California Capitol Watch: Bills Focus on Pupils’ Mental Health

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By Eric Gelber

Senator Anthony Portantino has introduced two bills focusing on student mental health: SB 224 would require all students in California to receive age-appropriate mental health education. SB 14 would require that a proportion of each school’s staff and teachers receive evidence-based mental health training and would align mental health and behavioral health with physical health as it pertains to excused absences.

What problem/issue would the bills address?

Senator Portantino notes that “[i]t is inarguable that we are in the midst of a mental health crisis in California. Even before the pandemic, the rate of students struggling with mental health problems such as depression has steadily risen over the years. Now isolated from their family and friends, students are suffering even more. Mental health is just as important as physical health, and it is unfortunate that we neglect it in our curriculum. By educating kids from a young age, we can bring these issues out of the shadows and end the stigma and taboo surrounding the discussion of mental health.”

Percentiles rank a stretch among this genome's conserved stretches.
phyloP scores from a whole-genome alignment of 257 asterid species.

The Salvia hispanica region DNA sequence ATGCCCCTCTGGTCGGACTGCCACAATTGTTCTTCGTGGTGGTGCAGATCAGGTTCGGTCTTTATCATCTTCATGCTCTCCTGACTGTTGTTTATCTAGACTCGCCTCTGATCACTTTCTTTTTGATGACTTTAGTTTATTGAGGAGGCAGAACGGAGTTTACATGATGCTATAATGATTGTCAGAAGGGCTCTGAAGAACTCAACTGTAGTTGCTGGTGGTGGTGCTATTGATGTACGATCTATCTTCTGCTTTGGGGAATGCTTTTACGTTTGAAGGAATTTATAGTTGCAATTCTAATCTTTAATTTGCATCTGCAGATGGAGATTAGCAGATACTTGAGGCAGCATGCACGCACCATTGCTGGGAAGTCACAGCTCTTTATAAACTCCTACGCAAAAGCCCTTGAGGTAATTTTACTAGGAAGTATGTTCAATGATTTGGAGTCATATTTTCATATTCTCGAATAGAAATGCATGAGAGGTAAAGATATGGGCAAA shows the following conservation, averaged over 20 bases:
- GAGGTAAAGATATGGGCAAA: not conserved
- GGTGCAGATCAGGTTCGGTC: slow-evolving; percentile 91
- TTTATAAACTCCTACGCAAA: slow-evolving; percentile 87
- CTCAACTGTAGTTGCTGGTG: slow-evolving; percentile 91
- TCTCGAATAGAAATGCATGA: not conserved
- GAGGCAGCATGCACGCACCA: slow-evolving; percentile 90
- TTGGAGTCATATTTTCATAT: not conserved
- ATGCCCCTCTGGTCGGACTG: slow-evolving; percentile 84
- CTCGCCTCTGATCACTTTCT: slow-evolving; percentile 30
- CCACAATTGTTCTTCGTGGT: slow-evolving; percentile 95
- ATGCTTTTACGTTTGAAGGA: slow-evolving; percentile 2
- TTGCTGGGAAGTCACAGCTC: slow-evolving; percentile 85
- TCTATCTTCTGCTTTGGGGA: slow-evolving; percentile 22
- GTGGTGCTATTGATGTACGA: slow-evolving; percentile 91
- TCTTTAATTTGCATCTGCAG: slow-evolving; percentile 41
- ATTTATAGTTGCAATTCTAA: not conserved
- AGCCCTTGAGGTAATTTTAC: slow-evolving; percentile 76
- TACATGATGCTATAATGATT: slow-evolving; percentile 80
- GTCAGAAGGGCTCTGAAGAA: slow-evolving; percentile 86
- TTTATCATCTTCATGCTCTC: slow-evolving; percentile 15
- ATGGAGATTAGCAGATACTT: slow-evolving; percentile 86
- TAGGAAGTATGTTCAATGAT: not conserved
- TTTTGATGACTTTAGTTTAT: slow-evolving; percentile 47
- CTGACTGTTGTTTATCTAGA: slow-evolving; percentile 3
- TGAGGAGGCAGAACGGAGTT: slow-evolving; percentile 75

What would the bills do?

SB 224 would require school districts to ensure that all pupils in grades 1 to 12 receive medically accurate, age-appropriate mental health education from instructors trained in the appropriate courses at least once in elementary school, at least once in junior high school or middle school, and at least once in high school. Instruction would include, among other things, reasonably designed instruction on the overarching themes and core principles of mental health. Instruction and related materials would be required to, among other things, be appropriate for use with pupils of all races, genders, sexual orientations, and ethnic and cultural backgrounds, pupils with disabilities, and English learners.

SB 14 would require the State Department of Education to identify an evidence-based training program for local education agencies to use to train school employees having direct contact with pupils on behavioral health issues of youth, including recognizing the signs and symptoms of youth behavioral disorders, including common psychiatric conditions such as schizophrenia, bipolar disorder, major clinical depression, anxiety disorders, eating disorders, and common substance use disorders such as opioid and alcohol abuse. The training program would also be required to include instruction on how school staff can best provide referrals to youth behavioral health services or other support to individuals in the early stages of developing a
youth behavioral health disorder.

In addition, SB 14 would require a pupil to be excused from school for reasons related to the behavioral health of the pupil in the same manner as allowed for excused absences for physical health.

Comments